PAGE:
NASHVILLE, Tenn. – Compensation for full-time Southern Baptist pastors is rising slightly faster than inflation, but the mounting cost of benefits is forcing churches to provide fewer pastors with medical insurance.
These and other findings are part of the SBC Church Compensation Study, a survey of 11,674 staff positions in Southern Baptist churches. LifeWay Research conducted the survey in cooperation with GuideStone Financial Resources (www.guidestone.org) and Baptist state conventions through June 2010. All the data acquired by the study has been compiled into a Web-based tool (www.lifeway.com/compensationsurvey) that will help churches as they begin planning staff compensation packages for their 2011 budgets.
Adjusting for church size (see Methodology), the average full-time Southern Baptist senior pastor’s compensation (salary and housing) rose 0.78 percent between 2008 and 2010. That rate of change was only slightly higher than the compounded 0.67 percent inflation rate for the same two-year period, according to figures supplied by the U.S. Department of Labor’s Consumer Price Index.
With no adjustments for church size, compensation for other full-time staff ministers increased 3.08 percent between 2008 and 2010, while compensation for full-time office personnel increased 7.86 percent.
“Not all churches have paid non-pastoral staff, especially small churches,” explained Scott McConnell, associate director of LifeWay Research. “Churches with these positions gave larger salary increases than the average church gave their senior pastor over the last two years.”
While salary and housing compensation rose by only 0.78 percent between 2008 and 2010, the value of the entire pay package for the average full-time senior pastor rose by 6.69 percent – far outpacing inflation. That’s because churches are trying to keep pace with the rising cost of benefits.
“Difficult economic conditions have been compounded by higher costs for the same benefits the church provided in prior years,” said McConnell. “Churches have kept salary increases to a minimum, but their care for pastors is seen in increased spending on other benefits that include retirement and insurance.”
Still, the survey revealed that fewer full-time senior pastors receive medical insurance from their churches today than in 2008. Sixty-one percent of churches partially or fully pay medical insurance for their full-time senior pastors, compared to 65 percent in 2008. These reduced benefits occurred at the same time churches were being impacted by the economic downturn and as the U.S. Department of Labor indicates the cost of medical care rose 3.2 percent and 3.4 percent in 2009 and 2010 respectively.
Ten percent of churches provide at least partial medical-insurance funding for the pastor alone, while 17 percent fund coverage for the pastor and his wife, and 33 percent supply coverage for the pastor and his family.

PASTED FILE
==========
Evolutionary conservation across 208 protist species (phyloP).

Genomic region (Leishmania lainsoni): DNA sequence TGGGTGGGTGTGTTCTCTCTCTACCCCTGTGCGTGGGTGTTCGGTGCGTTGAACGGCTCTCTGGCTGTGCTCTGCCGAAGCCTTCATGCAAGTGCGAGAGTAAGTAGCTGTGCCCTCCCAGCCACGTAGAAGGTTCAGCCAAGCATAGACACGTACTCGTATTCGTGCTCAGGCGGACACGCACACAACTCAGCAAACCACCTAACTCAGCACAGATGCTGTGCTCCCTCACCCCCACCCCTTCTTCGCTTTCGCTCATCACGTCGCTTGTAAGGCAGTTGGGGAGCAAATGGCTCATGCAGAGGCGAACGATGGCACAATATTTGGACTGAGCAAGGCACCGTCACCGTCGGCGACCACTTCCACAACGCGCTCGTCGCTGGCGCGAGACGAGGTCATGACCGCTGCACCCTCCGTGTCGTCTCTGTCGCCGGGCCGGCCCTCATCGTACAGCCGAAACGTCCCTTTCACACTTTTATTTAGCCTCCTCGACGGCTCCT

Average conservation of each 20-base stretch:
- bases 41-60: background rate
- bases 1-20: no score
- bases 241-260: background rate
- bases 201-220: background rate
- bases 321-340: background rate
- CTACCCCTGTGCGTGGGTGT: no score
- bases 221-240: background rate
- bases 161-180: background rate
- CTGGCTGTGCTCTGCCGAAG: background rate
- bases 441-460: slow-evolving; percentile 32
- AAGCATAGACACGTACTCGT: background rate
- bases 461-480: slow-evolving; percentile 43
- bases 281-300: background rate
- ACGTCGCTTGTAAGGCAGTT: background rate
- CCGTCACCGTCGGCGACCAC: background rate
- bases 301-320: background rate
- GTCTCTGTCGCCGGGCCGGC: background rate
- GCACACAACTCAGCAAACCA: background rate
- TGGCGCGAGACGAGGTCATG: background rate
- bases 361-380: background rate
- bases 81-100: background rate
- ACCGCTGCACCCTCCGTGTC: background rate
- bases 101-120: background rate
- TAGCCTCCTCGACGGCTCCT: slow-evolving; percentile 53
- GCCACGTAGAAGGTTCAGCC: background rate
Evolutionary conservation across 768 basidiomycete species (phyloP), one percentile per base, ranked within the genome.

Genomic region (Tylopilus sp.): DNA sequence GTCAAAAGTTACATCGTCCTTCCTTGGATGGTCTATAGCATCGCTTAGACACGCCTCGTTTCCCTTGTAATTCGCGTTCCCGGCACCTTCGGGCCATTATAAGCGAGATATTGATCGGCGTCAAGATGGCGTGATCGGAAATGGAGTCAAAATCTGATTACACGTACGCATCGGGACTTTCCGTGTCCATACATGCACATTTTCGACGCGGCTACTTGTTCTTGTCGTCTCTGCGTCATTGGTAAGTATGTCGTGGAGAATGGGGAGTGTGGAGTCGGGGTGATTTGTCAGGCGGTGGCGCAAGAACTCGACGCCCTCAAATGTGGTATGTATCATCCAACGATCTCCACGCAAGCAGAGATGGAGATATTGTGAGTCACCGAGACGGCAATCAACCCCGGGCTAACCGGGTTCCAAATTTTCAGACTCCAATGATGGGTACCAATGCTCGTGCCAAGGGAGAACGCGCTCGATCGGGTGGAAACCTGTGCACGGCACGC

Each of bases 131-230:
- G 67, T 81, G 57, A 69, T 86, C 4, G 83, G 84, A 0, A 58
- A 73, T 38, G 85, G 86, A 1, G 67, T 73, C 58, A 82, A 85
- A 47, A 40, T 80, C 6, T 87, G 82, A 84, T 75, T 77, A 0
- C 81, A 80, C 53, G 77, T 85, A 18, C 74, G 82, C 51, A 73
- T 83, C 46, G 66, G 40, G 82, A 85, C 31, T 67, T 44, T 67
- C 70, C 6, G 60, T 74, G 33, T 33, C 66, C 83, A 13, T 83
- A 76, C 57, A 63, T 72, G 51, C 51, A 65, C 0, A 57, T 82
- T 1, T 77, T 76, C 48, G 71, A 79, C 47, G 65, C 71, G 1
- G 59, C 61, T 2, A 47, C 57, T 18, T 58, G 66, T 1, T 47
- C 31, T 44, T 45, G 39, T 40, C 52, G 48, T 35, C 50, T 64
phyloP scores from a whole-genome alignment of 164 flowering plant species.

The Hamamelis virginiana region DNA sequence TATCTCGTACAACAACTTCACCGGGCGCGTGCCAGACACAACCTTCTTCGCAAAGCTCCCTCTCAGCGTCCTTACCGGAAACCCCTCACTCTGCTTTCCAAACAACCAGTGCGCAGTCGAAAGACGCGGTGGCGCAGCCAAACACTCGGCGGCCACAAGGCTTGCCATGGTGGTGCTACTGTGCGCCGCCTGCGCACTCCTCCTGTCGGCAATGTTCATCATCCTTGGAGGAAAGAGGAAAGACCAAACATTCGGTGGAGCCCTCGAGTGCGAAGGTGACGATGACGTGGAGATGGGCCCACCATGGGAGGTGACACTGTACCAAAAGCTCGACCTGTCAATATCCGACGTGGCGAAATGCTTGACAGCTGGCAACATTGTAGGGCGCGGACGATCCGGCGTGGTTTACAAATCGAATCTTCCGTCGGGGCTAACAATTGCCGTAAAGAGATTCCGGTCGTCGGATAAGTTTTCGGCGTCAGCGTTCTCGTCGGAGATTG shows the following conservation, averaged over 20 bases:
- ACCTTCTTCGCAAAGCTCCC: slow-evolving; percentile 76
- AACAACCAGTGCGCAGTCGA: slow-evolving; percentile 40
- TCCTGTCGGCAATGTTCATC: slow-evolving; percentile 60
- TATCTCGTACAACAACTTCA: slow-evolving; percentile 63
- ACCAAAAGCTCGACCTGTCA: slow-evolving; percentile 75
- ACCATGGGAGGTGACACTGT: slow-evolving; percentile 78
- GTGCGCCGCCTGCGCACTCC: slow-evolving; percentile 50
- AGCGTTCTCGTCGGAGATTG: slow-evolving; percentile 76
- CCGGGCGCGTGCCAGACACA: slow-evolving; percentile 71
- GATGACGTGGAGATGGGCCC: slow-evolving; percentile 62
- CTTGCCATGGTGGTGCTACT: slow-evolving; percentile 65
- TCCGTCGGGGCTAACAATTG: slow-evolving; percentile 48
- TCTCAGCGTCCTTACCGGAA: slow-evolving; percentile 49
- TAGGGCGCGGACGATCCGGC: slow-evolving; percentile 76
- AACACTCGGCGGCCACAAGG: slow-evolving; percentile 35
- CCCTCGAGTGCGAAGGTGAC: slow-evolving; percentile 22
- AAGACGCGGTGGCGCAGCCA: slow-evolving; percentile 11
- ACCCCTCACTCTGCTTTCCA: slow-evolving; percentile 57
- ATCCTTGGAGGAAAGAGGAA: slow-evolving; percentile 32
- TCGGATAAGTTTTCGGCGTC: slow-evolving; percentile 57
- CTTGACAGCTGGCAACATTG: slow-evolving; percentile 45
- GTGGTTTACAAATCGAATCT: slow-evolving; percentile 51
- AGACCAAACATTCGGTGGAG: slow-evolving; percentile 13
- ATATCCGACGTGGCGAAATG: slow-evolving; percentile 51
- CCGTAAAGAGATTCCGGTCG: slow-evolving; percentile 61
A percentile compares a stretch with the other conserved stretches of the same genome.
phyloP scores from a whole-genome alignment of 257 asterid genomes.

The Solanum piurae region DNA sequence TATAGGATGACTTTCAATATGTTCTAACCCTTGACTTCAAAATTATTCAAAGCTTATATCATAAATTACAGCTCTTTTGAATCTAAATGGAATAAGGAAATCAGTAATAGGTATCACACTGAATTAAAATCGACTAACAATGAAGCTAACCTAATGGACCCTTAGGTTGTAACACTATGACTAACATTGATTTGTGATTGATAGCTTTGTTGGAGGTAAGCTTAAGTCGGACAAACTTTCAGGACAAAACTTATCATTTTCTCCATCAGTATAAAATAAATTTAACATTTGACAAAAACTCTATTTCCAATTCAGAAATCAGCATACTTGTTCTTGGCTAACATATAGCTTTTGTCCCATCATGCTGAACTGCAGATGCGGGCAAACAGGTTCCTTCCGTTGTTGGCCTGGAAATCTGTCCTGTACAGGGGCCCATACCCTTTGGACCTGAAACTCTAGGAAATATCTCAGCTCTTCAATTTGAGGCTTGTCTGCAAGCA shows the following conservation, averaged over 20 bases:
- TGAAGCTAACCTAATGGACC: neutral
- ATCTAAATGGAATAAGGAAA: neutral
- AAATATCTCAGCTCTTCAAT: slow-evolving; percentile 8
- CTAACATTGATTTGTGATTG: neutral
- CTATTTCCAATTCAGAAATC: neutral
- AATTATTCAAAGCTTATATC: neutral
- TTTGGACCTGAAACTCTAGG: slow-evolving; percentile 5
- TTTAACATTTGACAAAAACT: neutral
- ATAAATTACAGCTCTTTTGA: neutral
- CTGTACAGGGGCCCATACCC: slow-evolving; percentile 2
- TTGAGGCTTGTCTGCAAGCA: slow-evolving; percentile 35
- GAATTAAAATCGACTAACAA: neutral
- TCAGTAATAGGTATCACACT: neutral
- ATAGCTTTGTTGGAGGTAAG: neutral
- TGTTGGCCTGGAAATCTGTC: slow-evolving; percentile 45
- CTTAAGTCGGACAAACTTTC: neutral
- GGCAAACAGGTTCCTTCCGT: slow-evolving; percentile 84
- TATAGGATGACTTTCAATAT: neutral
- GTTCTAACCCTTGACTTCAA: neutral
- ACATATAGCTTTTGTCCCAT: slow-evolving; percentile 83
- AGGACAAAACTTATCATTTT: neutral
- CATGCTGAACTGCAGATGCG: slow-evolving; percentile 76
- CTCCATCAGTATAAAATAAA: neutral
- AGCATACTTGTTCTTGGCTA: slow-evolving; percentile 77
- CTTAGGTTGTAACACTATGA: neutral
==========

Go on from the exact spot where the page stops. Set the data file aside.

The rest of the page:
For senior pastors, churches fully or partially pay for the following benefits:
- Dental insurance – 26 percent
- Vision insurance – 11 percent
- Life and/or accident insurance – 34 percent
- Disability insurance – 28 percent
“Consumer prices actually fell in 2009, allowing ministers’ dollars to go a little further, but inflation has resumed in 2010, meaning churches must consider cost-of-living raises to avoid decreasing the real value of the salaries they provide their staff members,” McConnell said.
Robert Henry, director of relationship services of GuideStone Financial Resources, commended those congregations that are trying to make sure their staff members’ compensation and benefits keep pace with inflation. “Although the economy has certainly tested the mettle of churches, many Southern Baptists have dug deeply into their pockets and supported their pastors and staff members throughout these challenging times. It’s a tribute to the faithfulness of God’s people.”
Methodology: Southern Baptist state conventions invited each church’s staff to respond to the survey, and 11,674 completed surveys were analyzed. For the purpose of this article, senior pastor responses were weighted to account for lower response rate among smaller churches and to match the distribution of the size of SBC churches. When using the online tool, national totals may be somewhat higher than these weighted totals. Viewing the results by church size categories within the online tool minimizes this impact. When running customized reports online, error can be minimized by selecting criteria that allow for larger numbers of participants. Part-time and interim designations in the survey did not take into account the number of hours worked or other factors that may affect the comparability of these averages.